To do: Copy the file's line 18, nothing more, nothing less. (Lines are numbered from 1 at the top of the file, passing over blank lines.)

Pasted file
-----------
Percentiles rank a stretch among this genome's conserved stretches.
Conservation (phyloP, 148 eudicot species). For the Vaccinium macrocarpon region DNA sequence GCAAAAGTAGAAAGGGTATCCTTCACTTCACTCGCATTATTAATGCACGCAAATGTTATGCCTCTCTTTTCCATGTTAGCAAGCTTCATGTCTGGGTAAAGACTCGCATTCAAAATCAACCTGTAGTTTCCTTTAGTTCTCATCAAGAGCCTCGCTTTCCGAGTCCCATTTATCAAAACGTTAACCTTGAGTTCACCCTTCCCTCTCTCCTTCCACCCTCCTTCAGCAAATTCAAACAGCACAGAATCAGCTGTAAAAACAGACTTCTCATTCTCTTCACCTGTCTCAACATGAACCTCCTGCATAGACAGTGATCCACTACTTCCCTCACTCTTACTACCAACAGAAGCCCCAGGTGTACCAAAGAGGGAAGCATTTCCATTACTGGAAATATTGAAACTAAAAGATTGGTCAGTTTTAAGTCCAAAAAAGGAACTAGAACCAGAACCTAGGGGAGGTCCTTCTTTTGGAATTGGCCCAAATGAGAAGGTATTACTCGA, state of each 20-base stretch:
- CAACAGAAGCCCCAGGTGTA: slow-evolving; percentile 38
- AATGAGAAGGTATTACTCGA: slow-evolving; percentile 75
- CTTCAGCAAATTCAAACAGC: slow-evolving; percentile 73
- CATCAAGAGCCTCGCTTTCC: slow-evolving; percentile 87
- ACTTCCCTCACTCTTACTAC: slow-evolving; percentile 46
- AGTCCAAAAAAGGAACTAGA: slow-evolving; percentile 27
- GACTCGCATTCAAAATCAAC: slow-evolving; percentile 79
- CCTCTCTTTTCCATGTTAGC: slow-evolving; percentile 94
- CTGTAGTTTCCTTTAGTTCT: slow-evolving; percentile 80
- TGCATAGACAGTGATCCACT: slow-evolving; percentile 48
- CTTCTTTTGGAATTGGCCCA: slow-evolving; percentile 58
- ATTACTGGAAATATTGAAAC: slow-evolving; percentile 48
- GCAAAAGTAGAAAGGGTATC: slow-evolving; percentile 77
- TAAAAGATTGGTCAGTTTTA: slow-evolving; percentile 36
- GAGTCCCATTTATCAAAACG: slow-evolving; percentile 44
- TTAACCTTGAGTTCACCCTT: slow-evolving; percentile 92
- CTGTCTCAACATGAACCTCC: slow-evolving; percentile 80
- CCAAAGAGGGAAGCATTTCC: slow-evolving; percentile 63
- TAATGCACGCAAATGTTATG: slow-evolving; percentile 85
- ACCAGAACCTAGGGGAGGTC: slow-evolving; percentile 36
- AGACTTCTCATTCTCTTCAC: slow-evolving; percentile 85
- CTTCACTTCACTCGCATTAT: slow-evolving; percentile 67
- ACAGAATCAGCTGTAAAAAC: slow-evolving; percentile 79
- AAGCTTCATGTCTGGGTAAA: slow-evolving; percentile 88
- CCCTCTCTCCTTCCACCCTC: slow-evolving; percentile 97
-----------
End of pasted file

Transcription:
- TTAACCTTGAGTTCACCCTT: slow-evolving; percentile 92